. issue XX : iv .
. artist : le super borgou de parakou .
. album : the bariba sound 1970-1976 .
. year : 2012 .
. label : analog africa .
. grade : a minus .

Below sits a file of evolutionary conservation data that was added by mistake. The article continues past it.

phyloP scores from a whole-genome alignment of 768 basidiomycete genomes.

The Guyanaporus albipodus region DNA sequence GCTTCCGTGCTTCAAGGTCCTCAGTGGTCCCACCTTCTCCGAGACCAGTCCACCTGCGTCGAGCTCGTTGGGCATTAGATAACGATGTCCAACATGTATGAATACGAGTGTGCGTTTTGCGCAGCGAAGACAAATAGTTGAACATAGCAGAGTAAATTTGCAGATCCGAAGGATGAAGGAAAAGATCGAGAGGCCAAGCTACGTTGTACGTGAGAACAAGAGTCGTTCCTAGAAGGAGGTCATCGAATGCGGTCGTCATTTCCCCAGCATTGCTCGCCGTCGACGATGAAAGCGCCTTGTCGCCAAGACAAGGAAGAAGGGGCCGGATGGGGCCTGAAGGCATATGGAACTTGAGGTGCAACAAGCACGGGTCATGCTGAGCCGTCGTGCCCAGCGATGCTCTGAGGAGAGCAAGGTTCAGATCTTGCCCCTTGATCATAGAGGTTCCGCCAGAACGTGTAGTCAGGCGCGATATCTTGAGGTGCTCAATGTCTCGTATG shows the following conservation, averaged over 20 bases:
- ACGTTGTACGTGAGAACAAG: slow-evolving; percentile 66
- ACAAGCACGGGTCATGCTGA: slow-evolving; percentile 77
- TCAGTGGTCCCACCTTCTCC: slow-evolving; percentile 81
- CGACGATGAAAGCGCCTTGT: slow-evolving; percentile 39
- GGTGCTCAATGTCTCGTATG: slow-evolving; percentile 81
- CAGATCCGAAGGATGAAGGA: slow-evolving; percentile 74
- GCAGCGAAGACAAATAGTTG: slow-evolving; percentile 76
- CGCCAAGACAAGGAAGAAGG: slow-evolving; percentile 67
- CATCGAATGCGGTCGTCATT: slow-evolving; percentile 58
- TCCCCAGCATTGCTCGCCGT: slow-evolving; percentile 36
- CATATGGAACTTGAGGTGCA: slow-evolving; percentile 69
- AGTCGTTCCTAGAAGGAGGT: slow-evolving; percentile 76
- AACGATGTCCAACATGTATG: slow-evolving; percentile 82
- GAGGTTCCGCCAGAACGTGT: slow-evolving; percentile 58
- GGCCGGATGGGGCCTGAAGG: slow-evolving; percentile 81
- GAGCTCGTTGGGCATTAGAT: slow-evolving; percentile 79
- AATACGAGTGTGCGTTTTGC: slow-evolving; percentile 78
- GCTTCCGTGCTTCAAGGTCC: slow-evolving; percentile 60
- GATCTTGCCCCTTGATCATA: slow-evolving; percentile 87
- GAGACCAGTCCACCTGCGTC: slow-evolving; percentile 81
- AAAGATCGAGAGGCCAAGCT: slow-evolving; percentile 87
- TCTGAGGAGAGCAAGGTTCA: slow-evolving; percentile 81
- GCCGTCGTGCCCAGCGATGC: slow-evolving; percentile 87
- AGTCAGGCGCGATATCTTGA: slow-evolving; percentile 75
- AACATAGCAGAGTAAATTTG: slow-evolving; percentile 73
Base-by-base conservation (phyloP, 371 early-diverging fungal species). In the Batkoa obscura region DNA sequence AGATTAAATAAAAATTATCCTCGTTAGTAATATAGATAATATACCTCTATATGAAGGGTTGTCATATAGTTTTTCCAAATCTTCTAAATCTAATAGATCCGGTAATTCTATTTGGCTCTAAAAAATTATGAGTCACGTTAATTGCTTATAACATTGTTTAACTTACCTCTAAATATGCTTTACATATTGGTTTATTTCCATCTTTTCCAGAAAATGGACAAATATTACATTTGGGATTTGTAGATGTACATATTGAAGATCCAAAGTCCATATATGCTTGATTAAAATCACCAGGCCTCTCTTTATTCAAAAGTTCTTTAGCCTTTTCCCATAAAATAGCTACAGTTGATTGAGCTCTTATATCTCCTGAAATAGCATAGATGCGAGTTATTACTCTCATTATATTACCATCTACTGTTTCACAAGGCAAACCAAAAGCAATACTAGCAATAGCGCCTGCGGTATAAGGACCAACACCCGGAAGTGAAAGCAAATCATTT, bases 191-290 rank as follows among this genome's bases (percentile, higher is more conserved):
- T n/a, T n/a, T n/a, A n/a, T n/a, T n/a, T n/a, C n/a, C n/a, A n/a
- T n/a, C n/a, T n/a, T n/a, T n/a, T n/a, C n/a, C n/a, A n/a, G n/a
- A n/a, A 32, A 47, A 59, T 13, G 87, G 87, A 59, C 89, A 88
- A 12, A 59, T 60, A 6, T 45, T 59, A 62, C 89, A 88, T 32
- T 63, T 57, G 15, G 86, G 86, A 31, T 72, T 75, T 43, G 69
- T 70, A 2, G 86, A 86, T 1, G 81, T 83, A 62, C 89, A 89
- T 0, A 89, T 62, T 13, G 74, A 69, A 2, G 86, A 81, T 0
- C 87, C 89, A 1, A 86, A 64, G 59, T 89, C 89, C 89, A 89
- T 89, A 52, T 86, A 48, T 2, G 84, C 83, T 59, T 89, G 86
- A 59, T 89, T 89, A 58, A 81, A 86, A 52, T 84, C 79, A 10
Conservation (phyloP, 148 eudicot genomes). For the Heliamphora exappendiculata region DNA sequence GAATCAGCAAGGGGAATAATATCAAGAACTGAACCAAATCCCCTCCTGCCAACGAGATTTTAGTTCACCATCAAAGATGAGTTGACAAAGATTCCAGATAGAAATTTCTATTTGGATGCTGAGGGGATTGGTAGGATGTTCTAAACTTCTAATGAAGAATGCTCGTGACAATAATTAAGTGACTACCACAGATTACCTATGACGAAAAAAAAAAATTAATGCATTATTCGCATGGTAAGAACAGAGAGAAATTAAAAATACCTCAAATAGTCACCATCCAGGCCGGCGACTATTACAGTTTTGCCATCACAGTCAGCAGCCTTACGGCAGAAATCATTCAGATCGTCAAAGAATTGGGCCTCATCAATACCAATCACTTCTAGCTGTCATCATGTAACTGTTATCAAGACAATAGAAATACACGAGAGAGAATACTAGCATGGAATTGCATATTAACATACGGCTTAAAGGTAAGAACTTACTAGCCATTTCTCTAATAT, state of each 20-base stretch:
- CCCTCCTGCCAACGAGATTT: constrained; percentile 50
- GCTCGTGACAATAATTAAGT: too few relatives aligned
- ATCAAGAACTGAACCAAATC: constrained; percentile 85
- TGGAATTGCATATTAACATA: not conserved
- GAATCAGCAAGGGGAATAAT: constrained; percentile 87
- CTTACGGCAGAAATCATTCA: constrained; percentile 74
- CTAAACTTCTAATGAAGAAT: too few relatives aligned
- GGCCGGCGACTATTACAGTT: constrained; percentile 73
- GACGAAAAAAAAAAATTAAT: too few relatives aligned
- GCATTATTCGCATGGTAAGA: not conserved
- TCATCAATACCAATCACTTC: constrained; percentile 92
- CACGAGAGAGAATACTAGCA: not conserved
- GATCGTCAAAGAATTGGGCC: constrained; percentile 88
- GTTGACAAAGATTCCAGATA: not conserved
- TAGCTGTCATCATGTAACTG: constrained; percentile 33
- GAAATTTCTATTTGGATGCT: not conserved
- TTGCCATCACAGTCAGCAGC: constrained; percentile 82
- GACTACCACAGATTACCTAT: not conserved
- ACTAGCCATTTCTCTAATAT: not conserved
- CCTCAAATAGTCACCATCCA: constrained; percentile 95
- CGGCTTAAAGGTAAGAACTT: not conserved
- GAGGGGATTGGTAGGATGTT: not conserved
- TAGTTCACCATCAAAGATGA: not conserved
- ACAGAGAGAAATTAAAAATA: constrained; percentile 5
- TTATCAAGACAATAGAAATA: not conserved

Following in the footsteps of Analog Africa’s archival work on Benin’s Orchestre Poly-Rythmo De Cotonou, here’s a band with some striking similarities from northern Benin, part of the territory that label head Samy Ben Redjeb has begun referring to as the “Islamic Funk Belt” (a region that also includes northern Ghana, Togo and Nigeria). Like Poly-Rythmo, Super Borgou’s sound is rooted in the traditional rhythms of Benin — in the latter’s case, mainly those of the Bariba and Dendi ethnic groups (“Guessi-Guéré-Guessi” is an excellent example). As professional musicians, both bands were accustomed to playing what people wanted to hear, which helps explain why both were fluent in the Cuban-derived Congolese styles that were so popular all over Africa (“Bori Yo Se Mon Baani” and “Abere Klouklou,” for example). And as American soul and Nigerian afrobeat made inroads, their influences were added to the mix as well (“Gandigui” and “Bininhounnin,” respectively). The end result was a fully modern rural band, simultaneously local and global in outlook. They may have been overlooked previously (as far as I can tell, only one song of theirs had been reissued before now), but they won’t be any longer thanks to this excellent release.